Showing you care

I recently did an interview with the David Hume Institute -- through a friend -- about how (or if) personal financial issues affect my work. I won't forensically document how that aspect went, except to say it was a fun chat and they are doing good things. But the thing that's stayed with me is how I involuntarily laughed at the suggestion that my employer would provide any sort of benefits in addition to pay.

The thought had never even occurred to me! I've used government-organised schemes through work, like Cycle Plus and Childcare Vouchers, but the employer is a pretty passive partner in those. It turns out that a bunch of companies do actually offer staff discounts -- as a loss-leader, of course, and not entirely enticing: I have yet to make use of my small discounts at Kilt Warehouse or Beauty Boutique -- and again this is zero-effort from the uni. Virtually nothing involving the uni actively working to provide better quality of life for its employees. Should it be?

This brought into relief the contrast I see via engineers I play with in a band: their employers shower them with subsidised meals, massages, music tuition, rewards for patents, you name it. It'd be enough to make jealous, except they also sound like brutal workplaces in other ways, and despite the overwork and underappreciation, academia's relative freedom and autonomy is something to be cherished. But the very idea of a work culture that tries to make employees feel valued is alien if you've always worked in universities.

This doesn't surprise me: the UK university sector is in a terrible bind. Outside Scotland, the switch to funding through student fees at just over £9000/year led to a pullback of previously index-linked government funding, and there has not been political courage to significantly increase the charges in line with inflation over the last 12 years. In Scotland, the situation is even worse as the government payment per student has not even kept pace with the rest-of-UK figure. The sector is chronically underfunded, full of people working several job's worth of tasks because they believe in the mission, at a time when increased expectations from students (on the teaching side) and for project-management diligence (on the research side) mean we need substantially more staff across the board. I could also add the intrinsic inefficiencies and perverse incentives of a system that's evolved to recruit staff primarily for their research expertise, then drowns them in teaching and departmental admin, while their research colleagues get used to them "not being useful anymore". And that genius governmental ideas like systematic 80% FTE funding of research projects (i.e. systematically making research financially unattractive) make it impossible to balance the books without rinsing international students for fee money.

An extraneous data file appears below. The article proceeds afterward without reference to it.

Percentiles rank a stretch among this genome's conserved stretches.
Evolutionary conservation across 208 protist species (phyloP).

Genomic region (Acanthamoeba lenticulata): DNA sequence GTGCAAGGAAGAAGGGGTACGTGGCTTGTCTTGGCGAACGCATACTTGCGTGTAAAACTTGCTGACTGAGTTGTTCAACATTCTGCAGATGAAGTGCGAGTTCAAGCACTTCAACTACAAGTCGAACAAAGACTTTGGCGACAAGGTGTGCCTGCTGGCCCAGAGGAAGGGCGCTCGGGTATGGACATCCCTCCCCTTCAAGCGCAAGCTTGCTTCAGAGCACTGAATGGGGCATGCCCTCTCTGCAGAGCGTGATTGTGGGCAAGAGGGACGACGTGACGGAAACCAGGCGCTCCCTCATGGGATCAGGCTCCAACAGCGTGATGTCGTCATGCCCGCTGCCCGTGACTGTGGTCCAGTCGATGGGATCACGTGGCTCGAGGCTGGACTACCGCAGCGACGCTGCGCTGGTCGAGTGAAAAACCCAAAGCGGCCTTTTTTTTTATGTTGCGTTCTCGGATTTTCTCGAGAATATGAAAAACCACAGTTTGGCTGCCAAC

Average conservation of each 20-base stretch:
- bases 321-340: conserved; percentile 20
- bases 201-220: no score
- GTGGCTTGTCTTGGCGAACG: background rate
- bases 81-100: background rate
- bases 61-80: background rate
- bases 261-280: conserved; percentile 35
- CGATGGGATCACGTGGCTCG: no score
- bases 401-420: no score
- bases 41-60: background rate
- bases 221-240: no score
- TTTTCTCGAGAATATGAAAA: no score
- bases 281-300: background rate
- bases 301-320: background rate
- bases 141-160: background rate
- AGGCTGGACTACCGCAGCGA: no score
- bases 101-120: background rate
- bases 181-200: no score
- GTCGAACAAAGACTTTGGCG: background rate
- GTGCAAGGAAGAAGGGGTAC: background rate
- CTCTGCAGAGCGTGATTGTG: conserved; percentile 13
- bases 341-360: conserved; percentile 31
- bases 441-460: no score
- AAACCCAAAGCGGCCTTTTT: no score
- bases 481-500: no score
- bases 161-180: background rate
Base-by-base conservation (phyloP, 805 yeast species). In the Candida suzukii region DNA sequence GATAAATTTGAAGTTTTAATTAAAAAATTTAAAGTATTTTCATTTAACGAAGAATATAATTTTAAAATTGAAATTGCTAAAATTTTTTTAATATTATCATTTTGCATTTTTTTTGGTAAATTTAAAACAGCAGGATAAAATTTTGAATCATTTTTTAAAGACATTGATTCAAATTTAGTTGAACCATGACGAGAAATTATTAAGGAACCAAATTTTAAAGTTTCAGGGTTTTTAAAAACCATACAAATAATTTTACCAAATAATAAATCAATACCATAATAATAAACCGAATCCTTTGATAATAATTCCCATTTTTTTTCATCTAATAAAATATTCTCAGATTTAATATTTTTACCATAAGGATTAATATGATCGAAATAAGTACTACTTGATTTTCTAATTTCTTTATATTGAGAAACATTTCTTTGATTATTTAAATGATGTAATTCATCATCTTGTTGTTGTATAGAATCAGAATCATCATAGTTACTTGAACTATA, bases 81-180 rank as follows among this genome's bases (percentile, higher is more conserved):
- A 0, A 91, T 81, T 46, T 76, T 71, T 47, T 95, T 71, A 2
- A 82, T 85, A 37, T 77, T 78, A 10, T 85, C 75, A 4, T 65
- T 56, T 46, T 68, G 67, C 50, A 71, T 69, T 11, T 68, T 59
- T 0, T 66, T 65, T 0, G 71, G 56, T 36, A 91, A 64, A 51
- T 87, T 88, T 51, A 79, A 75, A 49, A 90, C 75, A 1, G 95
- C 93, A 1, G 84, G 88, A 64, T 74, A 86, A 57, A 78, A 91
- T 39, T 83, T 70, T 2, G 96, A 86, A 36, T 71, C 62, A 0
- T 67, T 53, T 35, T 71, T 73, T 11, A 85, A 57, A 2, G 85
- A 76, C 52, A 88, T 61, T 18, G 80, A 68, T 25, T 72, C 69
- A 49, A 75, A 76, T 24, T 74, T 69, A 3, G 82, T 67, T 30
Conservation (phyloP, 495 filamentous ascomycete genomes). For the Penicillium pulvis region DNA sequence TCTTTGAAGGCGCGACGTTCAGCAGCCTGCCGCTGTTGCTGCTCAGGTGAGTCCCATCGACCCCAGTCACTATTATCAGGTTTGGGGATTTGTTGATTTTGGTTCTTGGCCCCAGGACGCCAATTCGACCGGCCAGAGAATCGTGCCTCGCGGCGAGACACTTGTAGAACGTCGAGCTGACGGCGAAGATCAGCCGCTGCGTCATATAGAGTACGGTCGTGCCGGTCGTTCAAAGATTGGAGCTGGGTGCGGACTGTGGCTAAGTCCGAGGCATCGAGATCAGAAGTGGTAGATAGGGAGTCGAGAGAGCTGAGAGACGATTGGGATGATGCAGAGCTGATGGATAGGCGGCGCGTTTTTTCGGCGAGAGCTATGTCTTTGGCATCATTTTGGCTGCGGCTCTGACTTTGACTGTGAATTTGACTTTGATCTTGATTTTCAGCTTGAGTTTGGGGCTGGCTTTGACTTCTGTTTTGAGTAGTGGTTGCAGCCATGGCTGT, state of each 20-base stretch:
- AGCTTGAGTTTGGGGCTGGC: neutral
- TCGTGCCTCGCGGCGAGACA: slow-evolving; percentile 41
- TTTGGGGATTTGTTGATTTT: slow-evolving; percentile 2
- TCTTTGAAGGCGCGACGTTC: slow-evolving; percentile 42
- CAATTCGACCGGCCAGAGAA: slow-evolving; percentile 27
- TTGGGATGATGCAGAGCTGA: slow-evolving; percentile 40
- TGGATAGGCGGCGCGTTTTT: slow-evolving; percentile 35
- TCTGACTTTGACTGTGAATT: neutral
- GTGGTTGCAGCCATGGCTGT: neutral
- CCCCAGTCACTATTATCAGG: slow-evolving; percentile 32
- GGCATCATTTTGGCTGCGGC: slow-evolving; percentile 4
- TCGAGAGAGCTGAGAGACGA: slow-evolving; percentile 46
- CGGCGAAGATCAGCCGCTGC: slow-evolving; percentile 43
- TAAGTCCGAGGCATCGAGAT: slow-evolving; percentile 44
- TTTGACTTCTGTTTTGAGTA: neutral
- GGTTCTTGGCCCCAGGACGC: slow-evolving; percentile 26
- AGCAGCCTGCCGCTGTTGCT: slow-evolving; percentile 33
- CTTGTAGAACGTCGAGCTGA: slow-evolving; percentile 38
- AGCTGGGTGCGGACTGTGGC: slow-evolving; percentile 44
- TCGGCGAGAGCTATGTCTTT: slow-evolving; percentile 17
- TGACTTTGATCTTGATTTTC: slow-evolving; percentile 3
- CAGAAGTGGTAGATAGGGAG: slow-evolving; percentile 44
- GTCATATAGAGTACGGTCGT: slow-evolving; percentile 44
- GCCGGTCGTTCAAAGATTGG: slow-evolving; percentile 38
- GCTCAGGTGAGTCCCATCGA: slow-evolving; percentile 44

There is no capacity in the university system to make meaningful change, and were I a VC I'd probably do the same: try to keep the locomotive on the tracks for as long as possible despite it being chronically overburdened, lobby government in the background, and hope not to be in charge when the crash comes. But that fatalism seems even to have propagated to cost-free indications of caring about the frontline staff. In 20+ years I have never once seen a VC or dean of college visit a Physics department or take staff Q&As. How hard would that be, once a year? I also happened to chat with a previous vice-chancellor last year during strikes, who enthused "sensible folk, physicists" at the news there weren't many Physics staff refusing to mark exams; he, of course, was a perfectly nice chap but never taught or researched in a university in his life. How would he know what it's like? Well, he might have asked...

In the big picture, senior management giving staff their time and attention would say a lot more than trinkets. Or the occasional lick of paint on our decaying buildings -- I should say that the culture in departments is generally good, with the infuriating obliqueness of central management a source of solidarity! But in UK academia, for now, the old mood music remains the same: keep heads down, be grateful, and for god's sake keep the paying students coming...


Comments powered by Disqus